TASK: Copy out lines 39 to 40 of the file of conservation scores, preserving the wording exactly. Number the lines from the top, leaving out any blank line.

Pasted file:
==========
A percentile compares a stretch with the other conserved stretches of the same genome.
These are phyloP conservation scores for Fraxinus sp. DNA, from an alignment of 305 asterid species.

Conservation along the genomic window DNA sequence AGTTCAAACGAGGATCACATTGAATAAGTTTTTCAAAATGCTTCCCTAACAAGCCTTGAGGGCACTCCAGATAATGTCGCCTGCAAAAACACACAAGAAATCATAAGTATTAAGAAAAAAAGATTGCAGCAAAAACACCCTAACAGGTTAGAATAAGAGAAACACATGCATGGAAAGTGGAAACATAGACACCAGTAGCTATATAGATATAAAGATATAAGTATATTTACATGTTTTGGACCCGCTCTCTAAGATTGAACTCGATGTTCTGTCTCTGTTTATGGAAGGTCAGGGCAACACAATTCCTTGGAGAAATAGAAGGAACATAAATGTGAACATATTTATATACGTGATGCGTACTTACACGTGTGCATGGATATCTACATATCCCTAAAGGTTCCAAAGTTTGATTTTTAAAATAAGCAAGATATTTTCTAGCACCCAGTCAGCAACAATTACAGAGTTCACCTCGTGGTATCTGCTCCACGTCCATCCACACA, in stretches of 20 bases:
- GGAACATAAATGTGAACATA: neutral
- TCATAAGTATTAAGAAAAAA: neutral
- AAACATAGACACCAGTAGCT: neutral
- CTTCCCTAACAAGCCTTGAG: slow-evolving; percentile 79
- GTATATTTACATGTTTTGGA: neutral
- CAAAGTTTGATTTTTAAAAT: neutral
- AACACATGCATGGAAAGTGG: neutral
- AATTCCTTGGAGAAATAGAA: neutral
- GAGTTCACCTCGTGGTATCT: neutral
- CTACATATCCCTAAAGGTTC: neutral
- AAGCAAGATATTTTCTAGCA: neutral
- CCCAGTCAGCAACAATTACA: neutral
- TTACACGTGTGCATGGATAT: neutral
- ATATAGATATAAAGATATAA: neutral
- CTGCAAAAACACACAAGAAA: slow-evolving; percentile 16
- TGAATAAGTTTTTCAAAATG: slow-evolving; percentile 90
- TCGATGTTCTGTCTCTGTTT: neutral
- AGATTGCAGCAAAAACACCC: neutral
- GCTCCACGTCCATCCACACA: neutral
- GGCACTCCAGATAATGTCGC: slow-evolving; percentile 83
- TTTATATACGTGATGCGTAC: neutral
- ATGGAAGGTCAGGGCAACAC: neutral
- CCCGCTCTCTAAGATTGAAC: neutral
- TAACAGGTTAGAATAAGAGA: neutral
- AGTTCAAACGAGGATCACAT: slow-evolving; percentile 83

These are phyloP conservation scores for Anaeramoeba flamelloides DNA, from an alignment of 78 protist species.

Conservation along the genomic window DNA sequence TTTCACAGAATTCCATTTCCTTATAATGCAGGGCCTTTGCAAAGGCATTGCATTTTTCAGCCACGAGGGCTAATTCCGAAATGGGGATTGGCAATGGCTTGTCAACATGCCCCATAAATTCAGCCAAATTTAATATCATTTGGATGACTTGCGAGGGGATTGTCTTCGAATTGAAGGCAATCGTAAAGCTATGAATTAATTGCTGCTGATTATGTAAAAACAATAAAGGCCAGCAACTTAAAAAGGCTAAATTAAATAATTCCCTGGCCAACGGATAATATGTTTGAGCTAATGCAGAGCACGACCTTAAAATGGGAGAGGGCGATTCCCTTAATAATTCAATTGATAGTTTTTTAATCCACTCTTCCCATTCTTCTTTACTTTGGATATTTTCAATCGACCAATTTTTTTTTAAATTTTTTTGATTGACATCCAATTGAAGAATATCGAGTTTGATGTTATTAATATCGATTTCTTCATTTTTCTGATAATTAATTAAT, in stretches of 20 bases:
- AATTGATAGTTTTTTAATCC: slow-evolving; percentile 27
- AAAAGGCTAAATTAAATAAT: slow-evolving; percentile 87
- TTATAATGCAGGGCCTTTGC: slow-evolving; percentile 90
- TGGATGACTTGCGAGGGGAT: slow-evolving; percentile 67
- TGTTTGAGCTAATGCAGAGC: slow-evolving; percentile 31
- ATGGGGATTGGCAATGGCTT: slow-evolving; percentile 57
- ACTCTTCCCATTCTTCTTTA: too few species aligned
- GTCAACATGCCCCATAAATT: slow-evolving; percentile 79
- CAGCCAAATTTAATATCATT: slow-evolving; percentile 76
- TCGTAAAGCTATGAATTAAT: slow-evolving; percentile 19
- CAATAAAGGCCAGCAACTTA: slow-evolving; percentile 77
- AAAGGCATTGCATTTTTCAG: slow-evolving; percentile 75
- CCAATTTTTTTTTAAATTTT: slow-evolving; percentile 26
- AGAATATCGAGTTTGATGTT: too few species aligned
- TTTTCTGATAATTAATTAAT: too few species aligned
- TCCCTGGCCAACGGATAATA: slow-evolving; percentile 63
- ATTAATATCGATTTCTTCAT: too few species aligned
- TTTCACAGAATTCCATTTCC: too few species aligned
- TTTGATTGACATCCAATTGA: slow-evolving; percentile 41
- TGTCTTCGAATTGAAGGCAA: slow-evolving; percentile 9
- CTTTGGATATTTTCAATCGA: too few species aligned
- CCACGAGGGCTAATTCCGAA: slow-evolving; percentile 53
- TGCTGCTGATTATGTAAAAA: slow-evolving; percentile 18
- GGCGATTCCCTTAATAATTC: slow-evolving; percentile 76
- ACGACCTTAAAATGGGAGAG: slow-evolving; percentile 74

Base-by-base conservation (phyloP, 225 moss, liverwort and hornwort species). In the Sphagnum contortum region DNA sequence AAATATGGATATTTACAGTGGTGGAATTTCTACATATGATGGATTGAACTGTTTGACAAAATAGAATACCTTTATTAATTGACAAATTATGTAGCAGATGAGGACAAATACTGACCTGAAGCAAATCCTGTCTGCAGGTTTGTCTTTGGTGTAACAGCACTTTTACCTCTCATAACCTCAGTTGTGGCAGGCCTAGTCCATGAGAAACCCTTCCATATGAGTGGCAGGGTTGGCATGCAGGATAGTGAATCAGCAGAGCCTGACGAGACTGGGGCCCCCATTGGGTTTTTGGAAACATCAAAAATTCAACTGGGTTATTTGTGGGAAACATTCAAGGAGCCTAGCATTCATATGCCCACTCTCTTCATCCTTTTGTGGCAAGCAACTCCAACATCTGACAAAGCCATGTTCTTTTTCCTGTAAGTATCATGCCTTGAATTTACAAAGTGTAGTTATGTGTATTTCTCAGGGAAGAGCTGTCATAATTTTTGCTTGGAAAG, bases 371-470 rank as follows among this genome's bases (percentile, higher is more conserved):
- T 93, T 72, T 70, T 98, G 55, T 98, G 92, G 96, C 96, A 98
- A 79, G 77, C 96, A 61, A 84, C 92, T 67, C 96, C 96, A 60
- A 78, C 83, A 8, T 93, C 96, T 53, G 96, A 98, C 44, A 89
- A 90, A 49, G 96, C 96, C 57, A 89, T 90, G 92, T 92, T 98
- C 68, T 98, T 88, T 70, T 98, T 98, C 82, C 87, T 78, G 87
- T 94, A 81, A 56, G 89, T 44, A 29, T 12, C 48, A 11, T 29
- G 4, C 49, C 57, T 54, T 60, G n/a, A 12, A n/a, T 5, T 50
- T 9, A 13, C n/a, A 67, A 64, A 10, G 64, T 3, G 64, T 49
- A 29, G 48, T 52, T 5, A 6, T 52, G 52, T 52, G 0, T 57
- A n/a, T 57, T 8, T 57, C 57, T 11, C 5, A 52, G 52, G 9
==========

- CAGCCAAATTTAATATCATT: slow-evolving; percentile 76
- TCGTAAAGCTATGAATTAAT: slow-evolving; percentile 19